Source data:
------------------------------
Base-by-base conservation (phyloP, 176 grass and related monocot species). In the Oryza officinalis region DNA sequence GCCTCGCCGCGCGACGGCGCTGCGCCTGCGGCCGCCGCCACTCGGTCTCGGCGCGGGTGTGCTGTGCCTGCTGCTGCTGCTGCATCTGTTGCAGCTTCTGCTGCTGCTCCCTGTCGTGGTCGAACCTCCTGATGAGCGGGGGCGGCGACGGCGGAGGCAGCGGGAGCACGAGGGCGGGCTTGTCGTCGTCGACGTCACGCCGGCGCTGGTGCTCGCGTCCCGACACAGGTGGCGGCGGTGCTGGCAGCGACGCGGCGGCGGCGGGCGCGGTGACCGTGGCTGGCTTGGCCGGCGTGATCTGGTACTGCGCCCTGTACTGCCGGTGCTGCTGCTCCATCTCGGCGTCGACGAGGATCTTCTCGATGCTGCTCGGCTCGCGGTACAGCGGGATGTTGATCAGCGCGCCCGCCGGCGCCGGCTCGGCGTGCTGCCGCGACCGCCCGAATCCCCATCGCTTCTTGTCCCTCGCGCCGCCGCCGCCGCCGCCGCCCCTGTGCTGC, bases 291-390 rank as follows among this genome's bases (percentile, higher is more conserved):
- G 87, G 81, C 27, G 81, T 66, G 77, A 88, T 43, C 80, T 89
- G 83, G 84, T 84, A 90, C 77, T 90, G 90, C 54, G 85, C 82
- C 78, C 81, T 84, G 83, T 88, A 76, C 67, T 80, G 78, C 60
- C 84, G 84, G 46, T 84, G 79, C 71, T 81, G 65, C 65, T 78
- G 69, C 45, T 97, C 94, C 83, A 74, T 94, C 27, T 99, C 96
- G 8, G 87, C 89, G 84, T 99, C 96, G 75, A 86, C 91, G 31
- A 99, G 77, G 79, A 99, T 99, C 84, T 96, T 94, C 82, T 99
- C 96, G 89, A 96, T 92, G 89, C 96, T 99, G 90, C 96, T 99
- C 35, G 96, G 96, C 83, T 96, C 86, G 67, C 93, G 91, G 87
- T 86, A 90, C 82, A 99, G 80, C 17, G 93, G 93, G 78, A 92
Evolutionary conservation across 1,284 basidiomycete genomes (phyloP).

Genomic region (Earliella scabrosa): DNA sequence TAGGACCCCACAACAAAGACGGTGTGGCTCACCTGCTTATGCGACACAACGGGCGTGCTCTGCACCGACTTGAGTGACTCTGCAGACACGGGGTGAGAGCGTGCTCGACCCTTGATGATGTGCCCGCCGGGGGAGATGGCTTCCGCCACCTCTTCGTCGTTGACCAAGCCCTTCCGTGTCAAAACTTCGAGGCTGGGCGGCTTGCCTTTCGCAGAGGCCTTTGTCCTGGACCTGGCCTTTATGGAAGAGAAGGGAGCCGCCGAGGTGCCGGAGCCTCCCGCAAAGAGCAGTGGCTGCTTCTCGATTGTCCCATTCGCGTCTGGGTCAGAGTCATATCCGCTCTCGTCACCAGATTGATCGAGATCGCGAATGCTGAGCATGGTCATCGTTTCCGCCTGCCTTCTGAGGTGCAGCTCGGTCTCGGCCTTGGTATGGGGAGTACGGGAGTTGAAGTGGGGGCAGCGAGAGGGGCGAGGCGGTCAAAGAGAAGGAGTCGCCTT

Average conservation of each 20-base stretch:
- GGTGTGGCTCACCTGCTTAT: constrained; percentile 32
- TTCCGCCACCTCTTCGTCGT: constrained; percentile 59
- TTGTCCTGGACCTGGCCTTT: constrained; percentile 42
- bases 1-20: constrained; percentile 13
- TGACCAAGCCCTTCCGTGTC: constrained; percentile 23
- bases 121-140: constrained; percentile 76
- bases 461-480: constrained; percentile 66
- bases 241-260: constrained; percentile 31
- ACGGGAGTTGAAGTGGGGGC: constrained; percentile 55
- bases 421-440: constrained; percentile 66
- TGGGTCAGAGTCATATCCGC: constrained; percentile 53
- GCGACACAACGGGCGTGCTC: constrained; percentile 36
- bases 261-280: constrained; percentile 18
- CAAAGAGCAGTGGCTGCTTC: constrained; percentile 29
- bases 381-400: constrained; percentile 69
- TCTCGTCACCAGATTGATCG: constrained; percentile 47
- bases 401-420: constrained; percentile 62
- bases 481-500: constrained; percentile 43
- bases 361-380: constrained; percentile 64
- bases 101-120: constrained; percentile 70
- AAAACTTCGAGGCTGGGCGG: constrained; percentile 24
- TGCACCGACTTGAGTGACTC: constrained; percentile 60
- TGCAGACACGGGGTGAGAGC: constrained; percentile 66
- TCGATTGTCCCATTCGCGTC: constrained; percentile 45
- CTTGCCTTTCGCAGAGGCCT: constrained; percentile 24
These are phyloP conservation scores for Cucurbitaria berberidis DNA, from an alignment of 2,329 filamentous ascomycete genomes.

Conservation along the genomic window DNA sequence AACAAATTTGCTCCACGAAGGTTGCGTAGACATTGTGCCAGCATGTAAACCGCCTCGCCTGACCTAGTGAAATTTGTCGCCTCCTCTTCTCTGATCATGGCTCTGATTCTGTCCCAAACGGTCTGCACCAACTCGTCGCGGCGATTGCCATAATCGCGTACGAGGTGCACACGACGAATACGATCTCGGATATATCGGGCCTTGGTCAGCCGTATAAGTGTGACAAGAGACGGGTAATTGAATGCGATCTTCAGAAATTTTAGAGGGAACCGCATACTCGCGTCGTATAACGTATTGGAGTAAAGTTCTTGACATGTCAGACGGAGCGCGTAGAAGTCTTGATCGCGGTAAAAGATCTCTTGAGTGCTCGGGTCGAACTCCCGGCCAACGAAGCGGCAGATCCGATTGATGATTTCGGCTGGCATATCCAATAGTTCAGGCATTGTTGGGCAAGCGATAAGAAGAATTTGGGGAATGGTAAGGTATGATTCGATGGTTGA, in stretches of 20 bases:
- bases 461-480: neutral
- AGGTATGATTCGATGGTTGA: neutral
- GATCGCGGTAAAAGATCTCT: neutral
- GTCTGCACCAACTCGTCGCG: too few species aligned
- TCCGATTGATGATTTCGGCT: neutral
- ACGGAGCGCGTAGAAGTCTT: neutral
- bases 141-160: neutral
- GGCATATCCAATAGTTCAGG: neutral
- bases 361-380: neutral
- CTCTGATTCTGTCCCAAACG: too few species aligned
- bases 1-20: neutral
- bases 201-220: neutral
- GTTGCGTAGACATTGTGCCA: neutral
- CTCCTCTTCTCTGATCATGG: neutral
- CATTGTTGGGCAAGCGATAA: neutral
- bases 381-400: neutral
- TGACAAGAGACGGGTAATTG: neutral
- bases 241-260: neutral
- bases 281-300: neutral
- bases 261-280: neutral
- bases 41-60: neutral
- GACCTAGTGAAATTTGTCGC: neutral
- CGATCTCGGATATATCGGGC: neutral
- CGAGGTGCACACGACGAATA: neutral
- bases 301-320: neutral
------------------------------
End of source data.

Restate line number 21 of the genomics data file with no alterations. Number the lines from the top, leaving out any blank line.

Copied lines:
- bases 461-480: constrained; percentile 66